Instruct a wise person, and he will be wiser still. Teach a righteous person, and he will increase his learning.
Hoagy Carmichael rarely let the facts bully him around when he had a good story to tell. So, according to one version, his first day golfing went like this:
His golf instructor patiently showed him how to hold the club, how to stand, how to follow through. After a half hour of instruction, Hoagy teed up on the first hole and smacked the ball down the fairway. It rolled onto the green and dropped in for a hole in one. Hoagy flipped the club to a caddy, and said to the dumbstruck instructor, “Okay, I think I’ve got the idea now.”
We can only hope that Hoagy Carmichael’s instruction didn’t end there. But it is true that accomplishment can be one of the greatest hindrances to growth.
Contrast Carmichael’s attitude with professional golfers. The top golfers in the PGA depend on their coaches to help them improve every day. I listened to an interview where one of the world’s top golfers spoke about his preparation. He didn’t say, “I’m getting ready for the Masters . . .” but “We’re getting ready for the Masters, and one day we just took a day off – which we normally do, but . . .” He viewed his career in terms of himself and his coach.
Best-selling author, Steven Pressfield, says, “The student of the game knows that the levels of revelation that can unfold in golf, as in any art, are inexhaustible.”
If “the levels of revelation” in golf are inexhaustible, how much more is the knowledge of the living God? Yet, sadly, our growth in biblical knowledge can become the very thing that hinders further understanding of the ways of the Lord. Once we’ve learned more than we used to know, we begin to feel like we know it all. And that is where growth stops.
The wise person is one who is humble enough to admit there is always more to learn.
John Wooden is rightly considered the greatest college basketball coach of all time. He took a faltering program at UCLA and transformed it into a powerhouse – winning ten national championships.
Wooden listened to others. When Wooden’s players were shorter-than-average, his assistant coach, Jerry Norman, persuaded him that a zone press defense would work. It won them a national championship.
But then Wooden got a tall, talented player. After winning a national championship with one style of play, he decided to scrap it and learn a completely new system that exploited the talents of Lew Alcindor (later known as Kareem Abdul-Jabbar). The result: three more national championships with Alcindor.
John Wooden’s favorite motto reflected the Proverbs: “It’s what you know after you know it all that counts.”
(copyright 2012 by climbinghigher.org and by Marty Kaarre)
Posted in bible reading, Bible teaching, daily devotion, devotional, discipleship, Faith Journey, Inspiration, motivation, spiritual journey | Tagged admit more to learn, caddy, coach, fairway, golf ball, golf club, golfing, green, Hoagy Carmichael, hole in one, humble, levels of revelation, Masters, PGA golf tour, teed up, wisdom, wise, wise person | Leave a Comment »
Story of the Day for Thursday February 27, 2014
And to those who tried to assure themselves they were righteous and looked down on everyone else, Jesus told this story . . .
When I was in third grade we learned a song called “Little Robin Redbreast.” It’s a chirpy number that recounts the epic conflict of wills between a robin and a pussycat.
After we learned the song our teacher gave everyone a sheet a paper with a robin on it and we got our crayons out to color it in.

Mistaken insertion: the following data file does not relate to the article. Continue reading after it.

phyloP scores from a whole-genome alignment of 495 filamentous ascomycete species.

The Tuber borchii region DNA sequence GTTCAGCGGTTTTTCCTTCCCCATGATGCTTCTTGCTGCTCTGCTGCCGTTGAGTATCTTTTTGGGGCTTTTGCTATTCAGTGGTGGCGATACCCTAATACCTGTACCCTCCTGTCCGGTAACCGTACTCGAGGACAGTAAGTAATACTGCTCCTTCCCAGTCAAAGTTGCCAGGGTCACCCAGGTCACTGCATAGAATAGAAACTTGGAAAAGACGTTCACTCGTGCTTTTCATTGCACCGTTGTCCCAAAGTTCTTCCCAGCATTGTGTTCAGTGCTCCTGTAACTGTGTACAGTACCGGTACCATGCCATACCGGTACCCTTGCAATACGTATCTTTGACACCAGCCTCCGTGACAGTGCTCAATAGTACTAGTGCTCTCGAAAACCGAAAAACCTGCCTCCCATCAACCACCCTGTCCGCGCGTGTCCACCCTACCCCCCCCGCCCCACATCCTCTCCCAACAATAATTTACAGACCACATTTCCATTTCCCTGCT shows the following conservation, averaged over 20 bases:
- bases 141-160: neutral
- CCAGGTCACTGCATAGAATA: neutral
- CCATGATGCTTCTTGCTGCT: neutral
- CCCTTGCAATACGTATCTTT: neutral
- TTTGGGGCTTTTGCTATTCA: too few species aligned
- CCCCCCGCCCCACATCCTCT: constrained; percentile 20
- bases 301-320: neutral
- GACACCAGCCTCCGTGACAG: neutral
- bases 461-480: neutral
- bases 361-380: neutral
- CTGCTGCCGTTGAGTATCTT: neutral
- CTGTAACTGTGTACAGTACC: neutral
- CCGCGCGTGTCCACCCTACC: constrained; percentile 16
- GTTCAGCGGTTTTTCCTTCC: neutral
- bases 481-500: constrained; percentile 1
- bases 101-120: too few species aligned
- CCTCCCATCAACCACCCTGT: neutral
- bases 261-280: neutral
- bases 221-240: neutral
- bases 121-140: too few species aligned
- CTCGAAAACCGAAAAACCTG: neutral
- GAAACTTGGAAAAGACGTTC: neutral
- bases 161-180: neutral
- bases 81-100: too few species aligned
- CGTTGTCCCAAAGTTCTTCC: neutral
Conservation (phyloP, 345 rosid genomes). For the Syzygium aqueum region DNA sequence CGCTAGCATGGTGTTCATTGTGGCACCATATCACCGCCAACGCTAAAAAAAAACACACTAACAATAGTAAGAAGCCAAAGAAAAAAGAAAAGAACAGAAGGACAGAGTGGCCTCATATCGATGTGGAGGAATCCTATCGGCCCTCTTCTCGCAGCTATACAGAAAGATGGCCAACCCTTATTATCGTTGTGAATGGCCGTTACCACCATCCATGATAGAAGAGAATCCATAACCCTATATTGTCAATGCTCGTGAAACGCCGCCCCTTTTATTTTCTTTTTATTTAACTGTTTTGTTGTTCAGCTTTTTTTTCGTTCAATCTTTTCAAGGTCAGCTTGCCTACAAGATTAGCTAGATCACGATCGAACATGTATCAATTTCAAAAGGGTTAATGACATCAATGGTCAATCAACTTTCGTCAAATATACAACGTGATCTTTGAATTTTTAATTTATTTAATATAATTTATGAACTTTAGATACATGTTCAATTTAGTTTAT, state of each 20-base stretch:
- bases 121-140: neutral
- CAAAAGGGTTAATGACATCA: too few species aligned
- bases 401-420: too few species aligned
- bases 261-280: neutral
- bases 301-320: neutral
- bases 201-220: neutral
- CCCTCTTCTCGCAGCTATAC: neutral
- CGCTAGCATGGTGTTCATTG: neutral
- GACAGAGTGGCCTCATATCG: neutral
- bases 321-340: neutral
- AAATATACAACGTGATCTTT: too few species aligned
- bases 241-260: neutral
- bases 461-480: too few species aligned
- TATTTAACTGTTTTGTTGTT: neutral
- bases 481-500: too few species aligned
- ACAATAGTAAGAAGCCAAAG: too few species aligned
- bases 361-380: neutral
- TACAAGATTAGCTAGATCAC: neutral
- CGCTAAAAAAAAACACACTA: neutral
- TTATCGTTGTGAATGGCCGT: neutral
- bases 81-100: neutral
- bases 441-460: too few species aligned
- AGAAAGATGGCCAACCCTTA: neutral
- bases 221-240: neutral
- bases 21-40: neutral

This was my favorite time of the day. I loved art. Whenever my mind wandered during other classes, which was just about all the time, I would draw dinosaurs or football players or soldiers blowing things up.
But, as we colored in our robins, events took a disturbing turn.
Kids are busybodies and like to check up on each other’s progress, and as I looked at my classmates, I was horrified. Oblivious to reality, they were actually coloring the robin’s breast red! A robin’s breast isn’t red – it’s burnt-orange. Granted, we didn’t have burnt-orange in our arsenal of crayons back then, but at the very least, orange would be the better choice. And, if you take a brown crayon, you can lightly feather it over top of the orange for a pleasing effect.
I knew, however, exactly why they were coloring their robin’s breast red. They had been manipulated by a stupid song. And why? Because some two-bit poet lacked the literary skill to compose a song called, “Little Robin Burnt-Orange Breast.”
Nevertheless, the song, didn’t account for why Ronnie chose to color the rest of his robin’s body black. It didn’t even look like a robin; it looked like a raven hugging the top of a traffic light.
My classmates had no idea they were under covert investigation by the Color Police. They just colored away and were happy to be alive while I glumly brooded over their lack of aesthetic rigor.
As I look back on those days, I realize I was an art snob before I even knew what an art snob was. Snobbery has nothing to do with striving for excellence, nor even with thinking you can do something better than others. Snobbery is a dark smugness that enjoys feeling superior to others.
Spiritual snobbery is especially distasteful and dangerous. The Pharisees validated their lives by feeling holier than the common rabble. By seeking to be superior, they were silently acknowledging their secret insecurity in their relationship with God.
Once we know the mercy of Jesus, we enter into a secure relationship with God. He frees us from the desperate need to be holier or “righter” than others . . . or better able to draw robins.
But RED, for Pete’s sake! I still can’t believe it.
Posted in bible reading, Bible teaching, daily devotion, devotional, discipleship, Faith Journey, Inspiration, motivation, spiritual journey | Tagged art snob, holier than thou, Pharisees, pride, robin redbreast, snob, snobbery | 2 Comments »